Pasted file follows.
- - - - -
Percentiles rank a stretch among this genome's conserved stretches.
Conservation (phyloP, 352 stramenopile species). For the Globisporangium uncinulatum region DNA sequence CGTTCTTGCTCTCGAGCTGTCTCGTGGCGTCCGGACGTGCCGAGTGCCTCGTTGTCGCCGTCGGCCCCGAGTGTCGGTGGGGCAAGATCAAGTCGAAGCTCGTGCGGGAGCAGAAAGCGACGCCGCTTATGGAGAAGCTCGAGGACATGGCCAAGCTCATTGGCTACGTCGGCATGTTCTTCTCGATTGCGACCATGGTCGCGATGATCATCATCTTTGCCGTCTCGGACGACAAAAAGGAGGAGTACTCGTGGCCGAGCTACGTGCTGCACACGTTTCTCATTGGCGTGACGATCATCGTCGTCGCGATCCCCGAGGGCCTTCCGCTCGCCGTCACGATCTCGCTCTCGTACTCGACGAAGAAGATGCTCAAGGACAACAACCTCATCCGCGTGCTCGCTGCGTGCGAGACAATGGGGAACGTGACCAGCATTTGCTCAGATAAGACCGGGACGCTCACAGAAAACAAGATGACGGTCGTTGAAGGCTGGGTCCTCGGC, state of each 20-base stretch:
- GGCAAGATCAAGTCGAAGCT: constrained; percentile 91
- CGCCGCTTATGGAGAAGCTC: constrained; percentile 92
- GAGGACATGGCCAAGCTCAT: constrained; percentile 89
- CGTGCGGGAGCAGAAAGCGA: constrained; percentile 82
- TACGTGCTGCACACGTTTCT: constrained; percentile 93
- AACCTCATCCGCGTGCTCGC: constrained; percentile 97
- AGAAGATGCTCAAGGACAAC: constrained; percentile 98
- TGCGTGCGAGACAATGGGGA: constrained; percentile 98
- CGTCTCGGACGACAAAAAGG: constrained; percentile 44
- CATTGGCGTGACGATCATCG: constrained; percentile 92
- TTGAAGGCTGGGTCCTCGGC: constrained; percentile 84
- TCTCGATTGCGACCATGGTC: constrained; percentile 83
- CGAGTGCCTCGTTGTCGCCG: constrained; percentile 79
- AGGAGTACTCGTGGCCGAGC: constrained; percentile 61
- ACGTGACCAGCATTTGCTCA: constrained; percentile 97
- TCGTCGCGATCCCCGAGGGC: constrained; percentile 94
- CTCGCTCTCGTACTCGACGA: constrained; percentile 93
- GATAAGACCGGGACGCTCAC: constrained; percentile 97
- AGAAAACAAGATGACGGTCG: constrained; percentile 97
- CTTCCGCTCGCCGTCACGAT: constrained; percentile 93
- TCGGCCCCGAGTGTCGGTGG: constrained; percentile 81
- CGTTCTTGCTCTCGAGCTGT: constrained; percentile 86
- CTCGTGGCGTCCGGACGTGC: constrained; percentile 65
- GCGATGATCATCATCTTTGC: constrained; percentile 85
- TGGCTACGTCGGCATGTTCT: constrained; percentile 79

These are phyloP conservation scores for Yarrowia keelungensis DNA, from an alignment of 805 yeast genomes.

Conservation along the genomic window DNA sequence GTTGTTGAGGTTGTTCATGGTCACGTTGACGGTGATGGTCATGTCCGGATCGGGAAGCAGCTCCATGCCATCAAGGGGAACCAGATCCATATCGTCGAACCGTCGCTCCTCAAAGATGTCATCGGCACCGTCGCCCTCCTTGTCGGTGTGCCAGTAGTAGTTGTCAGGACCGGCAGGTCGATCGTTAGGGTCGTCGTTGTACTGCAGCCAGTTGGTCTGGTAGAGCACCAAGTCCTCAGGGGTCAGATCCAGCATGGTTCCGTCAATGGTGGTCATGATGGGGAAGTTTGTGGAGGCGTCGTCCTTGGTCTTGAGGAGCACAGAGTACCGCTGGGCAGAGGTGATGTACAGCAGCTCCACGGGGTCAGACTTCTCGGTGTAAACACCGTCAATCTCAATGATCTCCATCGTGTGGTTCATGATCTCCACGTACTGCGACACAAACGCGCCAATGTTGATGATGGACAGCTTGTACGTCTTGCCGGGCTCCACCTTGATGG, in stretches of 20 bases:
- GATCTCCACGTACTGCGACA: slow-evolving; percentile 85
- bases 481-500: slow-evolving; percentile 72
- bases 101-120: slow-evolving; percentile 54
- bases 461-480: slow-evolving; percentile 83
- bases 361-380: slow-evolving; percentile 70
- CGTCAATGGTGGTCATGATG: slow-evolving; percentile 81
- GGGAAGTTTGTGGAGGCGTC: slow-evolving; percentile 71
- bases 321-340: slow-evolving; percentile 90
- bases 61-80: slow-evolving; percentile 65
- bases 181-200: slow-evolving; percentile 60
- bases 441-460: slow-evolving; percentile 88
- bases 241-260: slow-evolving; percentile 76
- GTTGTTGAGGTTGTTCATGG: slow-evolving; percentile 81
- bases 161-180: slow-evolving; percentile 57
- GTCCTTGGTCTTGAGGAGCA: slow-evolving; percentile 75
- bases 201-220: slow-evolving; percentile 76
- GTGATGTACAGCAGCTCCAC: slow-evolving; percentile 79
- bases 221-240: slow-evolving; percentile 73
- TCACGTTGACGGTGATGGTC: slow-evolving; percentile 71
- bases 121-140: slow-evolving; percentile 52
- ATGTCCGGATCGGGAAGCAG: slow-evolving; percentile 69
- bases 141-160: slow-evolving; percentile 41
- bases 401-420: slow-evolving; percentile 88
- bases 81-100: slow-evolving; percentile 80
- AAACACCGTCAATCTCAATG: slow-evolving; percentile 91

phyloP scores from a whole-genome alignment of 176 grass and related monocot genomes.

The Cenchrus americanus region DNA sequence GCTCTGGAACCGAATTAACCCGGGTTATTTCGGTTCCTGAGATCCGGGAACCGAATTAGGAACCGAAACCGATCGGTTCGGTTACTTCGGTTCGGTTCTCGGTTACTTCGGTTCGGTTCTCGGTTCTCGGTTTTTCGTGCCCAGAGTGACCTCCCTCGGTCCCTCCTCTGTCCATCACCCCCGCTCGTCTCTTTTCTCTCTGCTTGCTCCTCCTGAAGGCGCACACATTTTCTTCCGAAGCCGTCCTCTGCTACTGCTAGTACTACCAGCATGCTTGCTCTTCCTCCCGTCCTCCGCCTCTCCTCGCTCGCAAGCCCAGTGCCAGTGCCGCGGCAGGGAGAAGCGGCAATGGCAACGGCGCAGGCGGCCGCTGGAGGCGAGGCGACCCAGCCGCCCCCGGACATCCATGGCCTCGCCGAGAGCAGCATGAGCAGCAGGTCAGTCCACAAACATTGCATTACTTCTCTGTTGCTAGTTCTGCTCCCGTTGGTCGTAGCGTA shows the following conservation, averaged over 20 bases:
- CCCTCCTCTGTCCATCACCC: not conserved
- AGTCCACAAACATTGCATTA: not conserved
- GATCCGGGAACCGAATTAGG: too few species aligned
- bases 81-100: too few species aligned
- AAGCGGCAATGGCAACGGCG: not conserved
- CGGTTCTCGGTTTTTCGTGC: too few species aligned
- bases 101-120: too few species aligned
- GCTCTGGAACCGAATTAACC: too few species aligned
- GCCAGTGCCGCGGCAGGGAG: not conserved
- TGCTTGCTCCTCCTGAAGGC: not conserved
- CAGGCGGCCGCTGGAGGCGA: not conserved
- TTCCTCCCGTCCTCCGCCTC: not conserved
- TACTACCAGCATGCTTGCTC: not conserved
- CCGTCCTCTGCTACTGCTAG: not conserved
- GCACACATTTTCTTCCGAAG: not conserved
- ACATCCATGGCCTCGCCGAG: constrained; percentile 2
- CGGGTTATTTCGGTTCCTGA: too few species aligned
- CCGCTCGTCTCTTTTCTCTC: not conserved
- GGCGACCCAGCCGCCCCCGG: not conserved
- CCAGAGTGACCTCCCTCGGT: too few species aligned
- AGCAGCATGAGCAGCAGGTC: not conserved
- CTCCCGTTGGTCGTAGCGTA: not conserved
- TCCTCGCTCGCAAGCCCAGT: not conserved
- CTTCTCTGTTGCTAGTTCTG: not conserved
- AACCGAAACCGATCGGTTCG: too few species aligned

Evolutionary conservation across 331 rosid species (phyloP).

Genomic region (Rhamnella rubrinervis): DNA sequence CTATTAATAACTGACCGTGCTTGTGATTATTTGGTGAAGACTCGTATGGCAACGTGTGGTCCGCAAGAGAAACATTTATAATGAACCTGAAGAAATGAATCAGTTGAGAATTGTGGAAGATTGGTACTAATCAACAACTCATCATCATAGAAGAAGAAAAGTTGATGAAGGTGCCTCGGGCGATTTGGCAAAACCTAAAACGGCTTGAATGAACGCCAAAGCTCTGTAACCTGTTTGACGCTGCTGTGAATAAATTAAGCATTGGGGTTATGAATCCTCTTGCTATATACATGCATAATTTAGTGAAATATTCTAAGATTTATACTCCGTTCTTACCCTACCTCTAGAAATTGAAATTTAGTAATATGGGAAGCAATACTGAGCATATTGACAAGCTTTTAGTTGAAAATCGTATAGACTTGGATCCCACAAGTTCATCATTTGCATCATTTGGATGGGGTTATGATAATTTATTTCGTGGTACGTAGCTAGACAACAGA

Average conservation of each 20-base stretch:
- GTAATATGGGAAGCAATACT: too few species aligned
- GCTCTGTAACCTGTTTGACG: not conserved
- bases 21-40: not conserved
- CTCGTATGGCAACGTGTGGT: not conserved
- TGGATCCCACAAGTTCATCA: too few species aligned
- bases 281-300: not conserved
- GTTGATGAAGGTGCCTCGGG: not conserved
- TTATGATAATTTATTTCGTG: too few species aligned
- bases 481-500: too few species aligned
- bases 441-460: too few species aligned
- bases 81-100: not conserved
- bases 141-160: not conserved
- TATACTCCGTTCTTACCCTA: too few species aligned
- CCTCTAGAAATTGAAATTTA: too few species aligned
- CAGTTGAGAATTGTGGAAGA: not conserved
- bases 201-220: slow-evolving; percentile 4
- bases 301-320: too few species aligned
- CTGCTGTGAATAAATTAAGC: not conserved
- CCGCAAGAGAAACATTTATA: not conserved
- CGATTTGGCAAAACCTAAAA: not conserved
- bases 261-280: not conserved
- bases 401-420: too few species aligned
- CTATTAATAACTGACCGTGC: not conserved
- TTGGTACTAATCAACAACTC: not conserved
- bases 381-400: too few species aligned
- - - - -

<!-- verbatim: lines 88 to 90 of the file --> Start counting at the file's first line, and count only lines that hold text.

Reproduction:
- CTCGTATGGCAACGTGTGGT: not conserved
- TGGATCCCACAAGTTCATCA: too few species aligned
- bases 281-300: not conserved